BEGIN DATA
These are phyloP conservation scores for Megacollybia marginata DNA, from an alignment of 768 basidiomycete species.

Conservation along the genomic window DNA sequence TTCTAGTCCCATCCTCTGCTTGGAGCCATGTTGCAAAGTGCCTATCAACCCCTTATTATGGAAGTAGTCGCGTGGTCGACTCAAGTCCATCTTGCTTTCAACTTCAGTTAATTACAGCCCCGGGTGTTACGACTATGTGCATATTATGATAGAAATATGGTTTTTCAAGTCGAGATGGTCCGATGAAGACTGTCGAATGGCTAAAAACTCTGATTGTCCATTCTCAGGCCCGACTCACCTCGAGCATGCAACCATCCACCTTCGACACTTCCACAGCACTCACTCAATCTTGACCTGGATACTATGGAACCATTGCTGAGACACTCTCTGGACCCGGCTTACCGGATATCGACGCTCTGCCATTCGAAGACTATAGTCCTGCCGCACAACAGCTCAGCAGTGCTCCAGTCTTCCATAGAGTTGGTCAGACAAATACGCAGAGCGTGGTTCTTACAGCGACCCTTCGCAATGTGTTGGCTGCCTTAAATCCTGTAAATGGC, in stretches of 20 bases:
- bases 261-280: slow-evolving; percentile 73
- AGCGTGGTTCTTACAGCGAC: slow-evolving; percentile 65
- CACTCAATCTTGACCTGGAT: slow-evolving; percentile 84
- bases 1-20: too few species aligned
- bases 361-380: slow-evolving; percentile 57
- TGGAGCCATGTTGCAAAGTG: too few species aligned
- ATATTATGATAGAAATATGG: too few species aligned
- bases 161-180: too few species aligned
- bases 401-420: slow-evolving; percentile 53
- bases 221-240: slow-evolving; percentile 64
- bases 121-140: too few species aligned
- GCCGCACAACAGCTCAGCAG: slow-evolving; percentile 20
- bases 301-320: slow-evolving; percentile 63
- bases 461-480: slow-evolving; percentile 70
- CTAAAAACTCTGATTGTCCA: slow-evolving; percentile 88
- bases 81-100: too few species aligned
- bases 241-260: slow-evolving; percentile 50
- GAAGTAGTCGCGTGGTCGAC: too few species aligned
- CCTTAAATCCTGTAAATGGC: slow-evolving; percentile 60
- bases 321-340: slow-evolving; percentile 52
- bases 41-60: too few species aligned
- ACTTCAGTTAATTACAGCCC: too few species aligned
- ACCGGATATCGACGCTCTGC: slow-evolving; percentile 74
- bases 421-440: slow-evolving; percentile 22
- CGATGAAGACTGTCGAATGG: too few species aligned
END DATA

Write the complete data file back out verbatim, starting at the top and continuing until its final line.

These are phyloP conservation scores for Megacollybia marginata DNA, from an alignment of 768 basidiomycete species.

Conservation along the genomic window DNA sequence TTCTAGTCCCATCCTCTGCTTGGAGCCATGTTGCAAAGTGCCTATCAACCCCTTATTATGGAAGTAGTCGCGTGGTCGACTCAAGTCCATCTTGCTTTCAACTTCAGTTAATTACAGCCCCGGGTGTTACGACTATGTGCATATTATGATAGAAATATGGTTTTTCAAGTCGAGATGGTCCGATGAAGACTGTCGAATGGCTAAAAACTCTGATTGTCCATTCTCAGGCCCGACTCACCTCGAGCATGCAACCATCCACCTTCGACACTTCCACAGCACTCACTCAATCTTGACCTGGATACTATGGAACCATTGCTGAGACACTCTCTGGACCCGGCTTACCGGATATCGACGCTCTGCCATTCGAAGACTATAGTCCTGCCGCACAACAGCTCAGCAGTGCTCCAGTCTTCCATAGAGTTGGTCAGACAAATACGCAGAGCGTGGTTCTTACAGCGACCCTTCGCAATGTGTTGGCTGCCTTAAATCCTGTAAATGGC, in stretches of 20 bases:
- bases 261-280: slow-evolving; percentile 73
- AGCGTGGTTCTTACAGCGAC: slow-evolving; percentile 65
- CACTCAATCTTGACCTGGAT: slow-evolving; percentile 84
- bases 1-20: too few species aligned
- bases 361-380: slow-evolving; percentile 57
- TGGAGCCATGTTGCAAAGTG: too few species aligned
- ATATTATGATAGAAATATGG: too few species aligned
- bases 161-180: too few species aligned
- bases 401-420: slow-evolving; percentile 53
- bases 221-240: slow-evolving; percentile 64
- bases 121-140: too few species aligned
- GCCGCACAACAGCTCAGCAG: slow-evolving; percentile 20
- bases 301-320: slow-evolving; percentile 63
- bases 461-480: slow-evolving; percentile 70
- CTAAAAACTCTGATTGTCCA: slow-evolving; percentile 88
- bases 81-100: too few species aligned
- bases 241-260: slow-evolving; percentile 50
- GAAGTAGTCGCGTGGTCGAC: too few species aligned
- CCTTAAATCCTGTAAATGGC: slow-evolving; percentile 60
- bases 321-340: slow-evolving; percentile 52
- bases 41-60: too few species aligned
- ACTTCAGTTAATTACAGCCC: too few species aligned
- ACCGGATATCGACGCTCTGC: slow-evolving; percentile 74
- bases 421-440: slow-evolving; percentile 22
- CGATGAAGACTGTCGAATGG: too few species aligned